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    Music Review

    Dalle delivers caustic exhilaration at the Sinclair

    Brody Dalle displayed a magnetic star quality during her show at the Sinclair Monday.
    Matthew J. Lee/Globe staff
    Brody Dalle displayed a magnetic star quality during her show at the Sinclair Monday.

    CAMBRIDGE — “I don’t really like to talk much onstage, ’cause I’m kinda shy,” Brody Dalle said to a rapturous crowd at the Sinclair near the end of her compact solo set on Monday. “But thank you.” Dalle might feel shy onstage but, as a frontwoman, the former leader of the aggro-punk Distillers has a magnetic star quality whether she’s using her caustic, strangled yowl to propel breakneck tracks like her former band’s “Sick of It All” or fiery rock anthems like “Don’t Mess With Me.”

    “Mess” appears on “Diploid Love,” Dalle’s first solo album, a compact collection about love and death and the big dreams that fall in between. While “Mess” is a straightforward yet exhilaratingly dark singalong that doubles as a warning shot to any comers, “Diploid” also contains left turns like the gloomy waltz “Parties for Prostitutes.” It digs deep inside, finding chaos but also peace among razor-sharp riffs.

    Things progressed at a mosh-pit pace for most of the night, with the crowd singing — and, as Dalle approvingly noted, dancing — along with Distillers tracks and a cover of the Misfits’ twisted love song “Hybrid Moments.” About midway through the show, Dalle announced, “We’re gonna slow it down a little bit — we’re gonna get sexy. We’re gonna sing about fetuses and [expletive].”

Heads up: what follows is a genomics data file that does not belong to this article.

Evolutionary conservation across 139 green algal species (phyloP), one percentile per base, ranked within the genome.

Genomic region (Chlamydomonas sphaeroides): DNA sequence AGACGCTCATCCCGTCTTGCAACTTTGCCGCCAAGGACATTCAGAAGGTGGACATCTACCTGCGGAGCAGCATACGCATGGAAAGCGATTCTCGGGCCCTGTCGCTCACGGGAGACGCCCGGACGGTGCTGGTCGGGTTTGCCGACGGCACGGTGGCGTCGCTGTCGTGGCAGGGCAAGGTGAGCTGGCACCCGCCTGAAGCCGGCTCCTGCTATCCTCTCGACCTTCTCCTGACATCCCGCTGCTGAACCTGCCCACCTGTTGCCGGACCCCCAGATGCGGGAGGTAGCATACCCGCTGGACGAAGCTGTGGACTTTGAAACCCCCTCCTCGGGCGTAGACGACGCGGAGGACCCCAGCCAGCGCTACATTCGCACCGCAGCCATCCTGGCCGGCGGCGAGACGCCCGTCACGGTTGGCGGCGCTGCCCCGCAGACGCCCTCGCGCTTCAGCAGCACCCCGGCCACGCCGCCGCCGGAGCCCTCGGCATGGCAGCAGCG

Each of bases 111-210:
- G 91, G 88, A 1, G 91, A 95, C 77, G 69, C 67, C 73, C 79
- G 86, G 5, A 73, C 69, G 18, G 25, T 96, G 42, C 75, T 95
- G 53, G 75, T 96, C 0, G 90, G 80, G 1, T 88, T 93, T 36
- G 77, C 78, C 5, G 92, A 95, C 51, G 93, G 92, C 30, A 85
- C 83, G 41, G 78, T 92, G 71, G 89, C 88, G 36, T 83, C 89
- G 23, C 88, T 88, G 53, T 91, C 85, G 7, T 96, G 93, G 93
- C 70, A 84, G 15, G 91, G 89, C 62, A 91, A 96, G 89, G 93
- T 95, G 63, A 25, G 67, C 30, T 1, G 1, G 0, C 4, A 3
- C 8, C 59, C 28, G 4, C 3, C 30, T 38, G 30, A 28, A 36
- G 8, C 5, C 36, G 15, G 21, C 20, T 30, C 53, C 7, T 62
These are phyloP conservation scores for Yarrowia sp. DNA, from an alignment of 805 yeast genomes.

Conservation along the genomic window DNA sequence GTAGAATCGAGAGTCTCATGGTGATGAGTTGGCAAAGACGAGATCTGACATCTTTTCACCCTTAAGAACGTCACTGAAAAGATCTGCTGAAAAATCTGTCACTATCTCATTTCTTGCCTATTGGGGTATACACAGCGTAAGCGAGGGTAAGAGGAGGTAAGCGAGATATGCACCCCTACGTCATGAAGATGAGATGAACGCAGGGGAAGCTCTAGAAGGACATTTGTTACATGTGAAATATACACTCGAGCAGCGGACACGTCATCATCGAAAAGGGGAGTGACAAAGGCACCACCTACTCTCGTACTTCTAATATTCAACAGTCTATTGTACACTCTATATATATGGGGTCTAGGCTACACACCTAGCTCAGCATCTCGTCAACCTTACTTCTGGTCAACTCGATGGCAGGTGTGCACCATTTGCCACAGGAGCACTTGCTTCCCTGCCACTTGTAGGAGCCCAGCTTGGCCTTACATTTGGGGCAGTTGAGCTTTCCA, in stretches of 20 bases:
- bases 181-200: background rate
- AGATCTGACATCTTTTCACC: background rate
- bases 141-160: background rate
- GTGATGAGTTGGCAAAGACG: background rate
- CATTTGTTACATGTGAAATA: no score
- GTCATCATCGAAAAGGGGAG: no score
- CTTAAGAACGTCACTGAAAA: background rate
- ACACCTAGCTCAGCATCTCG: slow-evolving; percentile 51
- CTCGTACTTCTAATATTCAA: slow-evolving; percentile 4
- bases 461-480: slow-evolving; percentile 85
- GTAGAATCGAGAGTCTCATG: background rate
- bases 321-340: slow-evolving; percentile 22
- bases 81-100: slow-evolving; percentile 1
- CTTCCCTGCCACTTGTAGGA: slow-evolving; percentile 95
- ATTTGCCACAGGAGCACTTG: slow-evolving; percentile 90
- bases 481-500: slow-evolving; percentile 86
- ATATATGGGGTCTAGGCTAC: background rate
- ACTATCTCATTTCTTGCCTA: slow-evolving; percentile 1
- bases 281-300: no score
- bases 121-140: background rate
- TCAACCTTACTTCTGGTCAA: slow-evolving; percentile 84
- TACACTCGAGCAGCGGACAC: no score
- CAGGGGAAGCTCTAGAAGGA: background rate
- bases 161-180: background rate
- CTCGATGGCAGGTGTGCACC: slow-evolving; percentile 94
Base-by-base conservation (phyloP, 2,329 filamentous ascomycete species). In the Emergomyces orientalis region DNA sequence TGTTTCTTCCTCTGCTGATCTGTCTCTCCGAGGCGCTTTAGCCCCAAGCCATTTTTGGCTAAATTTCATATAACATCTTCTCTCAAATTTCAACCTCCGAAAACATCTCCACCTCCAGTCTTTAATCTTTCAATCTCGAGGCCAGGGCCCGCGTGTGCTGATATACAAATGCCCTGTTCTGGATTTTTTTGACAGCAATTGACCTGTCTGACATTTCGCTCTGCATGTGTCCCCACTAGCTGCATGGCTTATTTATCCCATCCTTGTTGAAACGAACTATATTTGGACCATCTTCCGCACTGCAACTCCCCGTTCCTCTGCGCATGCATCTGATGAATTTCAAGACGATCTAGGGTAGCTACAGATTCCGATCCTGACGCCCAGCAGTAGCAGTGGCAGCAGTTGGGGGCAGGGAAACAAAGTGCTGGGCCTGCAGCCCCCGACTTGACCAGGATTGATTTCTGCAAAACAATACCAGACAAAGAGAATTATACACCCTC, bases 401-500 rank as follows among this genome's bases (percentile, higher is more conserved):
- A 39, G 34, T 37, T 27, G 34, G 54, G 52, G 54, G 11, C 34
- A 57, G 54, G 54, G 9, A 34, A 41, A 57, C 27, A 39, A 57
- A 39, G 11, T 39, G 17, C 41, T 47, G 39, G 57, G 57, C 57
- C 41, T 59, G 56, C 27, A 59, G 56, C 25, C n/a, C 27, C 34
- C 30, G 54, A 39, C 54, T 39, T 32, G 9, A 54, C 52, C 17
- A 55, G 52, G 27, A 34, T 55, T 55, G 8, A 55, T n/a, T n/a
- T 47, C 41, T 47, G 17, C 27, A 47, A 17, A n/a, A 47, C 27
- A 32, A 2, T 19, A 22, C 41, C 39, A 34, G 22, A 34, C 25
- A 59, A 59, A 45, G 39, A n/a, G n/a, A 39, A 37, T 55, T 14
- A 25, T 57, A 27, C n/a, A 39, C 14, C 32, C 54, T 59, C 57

The band then launched into “Meet the Foetus/ Oh the Joy,” a blackly funny track off “Diploid Love” about how pre-partum attachments explode into motherly euphoria. Its first half is a sing-song fuzz-goth track that probes the entwined relationship between mother and child; then, after Dalle sings “it’s time to meet the fetus,” the music starts to shimmer, briefly, before speeding up and turning into a showcase for whooped proclamations of love.

    Dalle’s three band members were laser-focused, putting her ability to turn seemingly disparate strands into a snarling, cohesive whole front and center. Her fusing of the dark scuzz of gutter-punk with the white light of new motherhood, not to mention the aggressive stance of a great frontperson and haltingly expressed shyness, helps make her a vital, questioning voice in a rock landscape that too often is satisfied with easy answers.

    Maura Johnston can be reached at